The Big Leak


General Wedemeyer, still erect and mentally alert, recalled the atmosphere he encountered when he walked into the Munitions Building at 7:30 A.M. on December 5. “Officers were standing in clumps, talking in low tones. Silence fell, and they dispersed the moment they saw me. My secretary, her eyes red from weeping, handed me a copy of the Times Herald with Manly’s story on the front page. I could not have been more appalled and astounded if a bomb had been dropped on Washington.”

For the next several days Wedemeyer almost wished a bomb had been dropped and had landed on him. He was the chief suspect in the leak of Rainbow Five, which within the closed doors of the War Department was called the Victory Program. He had strong ties to America First, the leading antiwar group in the nation. Both he and his father-in-law, Lt. Gen. Stanley D. Embick, were known to be opponents of Roosevelt’s foreign policy, which they thought was leading the United States into a premature and dangerous war.

Embick and Wedemeyer viewed the world through realpolitik and military eyes. They did not believe the United States should fight unless it was attacked or seriously threatened. They scoffed at Roosevelt’s claim that Germany planned to invade South America, acidly pointing out that if Hitler were to land an army in Brazil, his reputed prime target, the Germans would be farther away from the United States than they were in Europe. Both men also knew that America was not prepared to take on the German and Japanese war machines.

At the same time, Wedemeyer and Embick were men of honor, true to their oaths of allegiance as officers of the United States Army. Although they disagreed with the President’s policy, there was no hesitation to obey his orders. “I never worked so hard on anything in my life as I did on that Victory Program,” Wedemeyer says. “I recognized its immense importance, whether or not we got into the war. We were spending billions on arms without any clear idea of what we might need or where and when they might be used. I went to every expert in the Army and the Navy to find out the ships, the planes, the artillery, the tanks we would require to defeat our already well-armed enemies.”

One conclusion he drew from his research was particularly alarming. There was a minimum gap of eighteen months between the present U.S. military posture and full readiness to wage a successful war. To discover this secret splashed across the front pages of two major newspapers for the Germans and the Japanese to read was dismaying enough. But it was the “political dynamite” in the revelation that Wedemeyer dreaded even more.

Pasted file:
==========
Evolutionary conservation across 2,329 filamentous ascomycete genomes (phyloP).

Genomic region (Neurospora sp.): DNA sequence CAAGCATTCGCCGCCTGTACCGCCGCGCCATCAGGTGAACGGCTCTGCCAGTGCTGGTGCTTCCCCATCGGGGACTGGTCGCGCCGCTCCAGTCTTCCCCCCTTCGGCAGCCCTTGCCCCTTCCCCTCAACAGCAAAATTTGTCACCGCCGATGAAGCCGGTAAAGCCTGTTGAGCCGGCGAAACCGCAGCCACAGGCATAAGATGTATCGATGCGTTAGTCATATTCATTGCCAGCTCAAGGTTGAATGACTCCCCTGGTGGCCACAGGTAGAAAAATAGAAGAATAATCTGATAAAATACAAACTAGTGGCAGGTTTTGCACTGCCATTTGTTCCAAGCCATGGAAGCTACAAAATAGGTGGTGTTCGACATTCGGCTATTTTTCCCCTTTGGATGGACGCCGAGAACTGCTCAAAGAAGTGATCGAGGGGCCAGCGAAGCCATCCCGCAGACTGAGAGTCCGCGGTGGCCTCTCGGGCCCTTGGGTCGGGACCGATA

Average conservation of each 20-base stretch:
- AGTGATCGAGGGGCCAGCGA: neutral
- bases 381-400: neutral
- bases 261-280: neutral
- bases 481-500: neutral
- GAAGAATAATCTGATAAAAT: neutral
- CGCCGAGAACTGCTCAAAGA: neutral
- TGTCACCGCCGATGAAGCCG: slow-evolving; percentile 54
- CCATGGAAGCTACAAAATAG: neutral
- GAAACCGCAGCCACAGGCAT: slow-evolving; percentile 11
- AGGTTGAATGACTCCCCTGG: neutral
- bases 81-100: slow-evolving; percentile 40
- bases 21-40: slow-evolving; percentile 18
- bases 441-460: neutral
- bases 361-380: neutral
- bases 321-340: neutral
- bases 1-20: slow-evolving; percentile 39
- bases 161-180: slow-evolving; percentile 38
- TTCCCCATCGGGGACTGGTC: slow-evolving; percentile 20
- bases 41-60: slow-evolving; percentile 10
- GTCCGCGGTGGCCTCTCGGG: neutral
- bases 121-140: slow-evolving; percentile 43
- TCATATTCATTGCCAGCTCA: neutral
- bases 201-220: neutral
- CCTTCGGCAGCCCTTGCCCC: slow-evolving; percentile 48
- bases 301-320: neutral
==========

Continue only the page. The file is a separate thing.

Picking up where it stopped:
His civilian boss, Secretary of War Henry Stimson, declared that the man who had leaked Rainbow Five was “wanting in loyalty and patriotism,” and so were the people who had published it. Wedemeyer was summoned to the office of John McCloy, Assistant Secretary of War. He was not invited to sit down. He therefore stood at attention. “Wedemeyer,” McCloy said, “there’s blood on the fingers of the man who leaked this information.”

Frank C. Waldrop, at that time the foreign editor of the Times Herald, contributes another recollection of that emotional morning in the Munitions Building. He visited the War Department offices in pursuit of another story and encountered a friend on the War Plans staff, Maj. Laurence Kuter. “Frank,” a white-lipped Kuter said, “there are people here who would have put their bodies between you and that document.”

No less a personage than J. Edgar Hoover, the director of the FBI, was summoned to the office of Frank Knox, the Secretary of the Navy. Hoover called in the chief of naval operations, Adm. Harold R. Stark, and Rear Adm. Richmond Kelly Turner, who had been in charge of preparing the Navy’s portion of the Victory Program, and began interrogating them. Hoover asked if there was any dissatisfaction among naval officers with the plan. Turner, exhibiting his talent for political infighting, caustically informed him that all the Navy officers considered Rainbow Five “impractical of consummation” and “ill-advised.”

Later in this tumultuous morning two FBI agents appeared in Wedemeyer’s office and examined the contents of his safe. Their eyes widened when they discovered a copy of the Victory Program with everything that had appeared in the newspapers underlined. The sweating Wedemeyer explained that he had just done the underlining to get a clear idea of how much had been revealed. The two agents began an interrogation of Wedemeyer and other Army and Navy officers that continued for months.

Several Army staff officers said they strongly suspected Wedemeyer of being the leaker. An anonymous letter, obviously written by an insider and addressed to the Secretary of War, accused him and General Embick. Wedemeyer’s prospects grew even bleaker when the FBI discovered he had recently deposited several thousand dollars in the Riggs National Bank in Washington. He explained it was an inheritance and went on manfully to admit to the FBI that he knew Gen. Robert E. Wood, Charles A. Lindbergh, and other leaders of America First and agreed with some of their views. He often attended America First meetings, although never in uniform.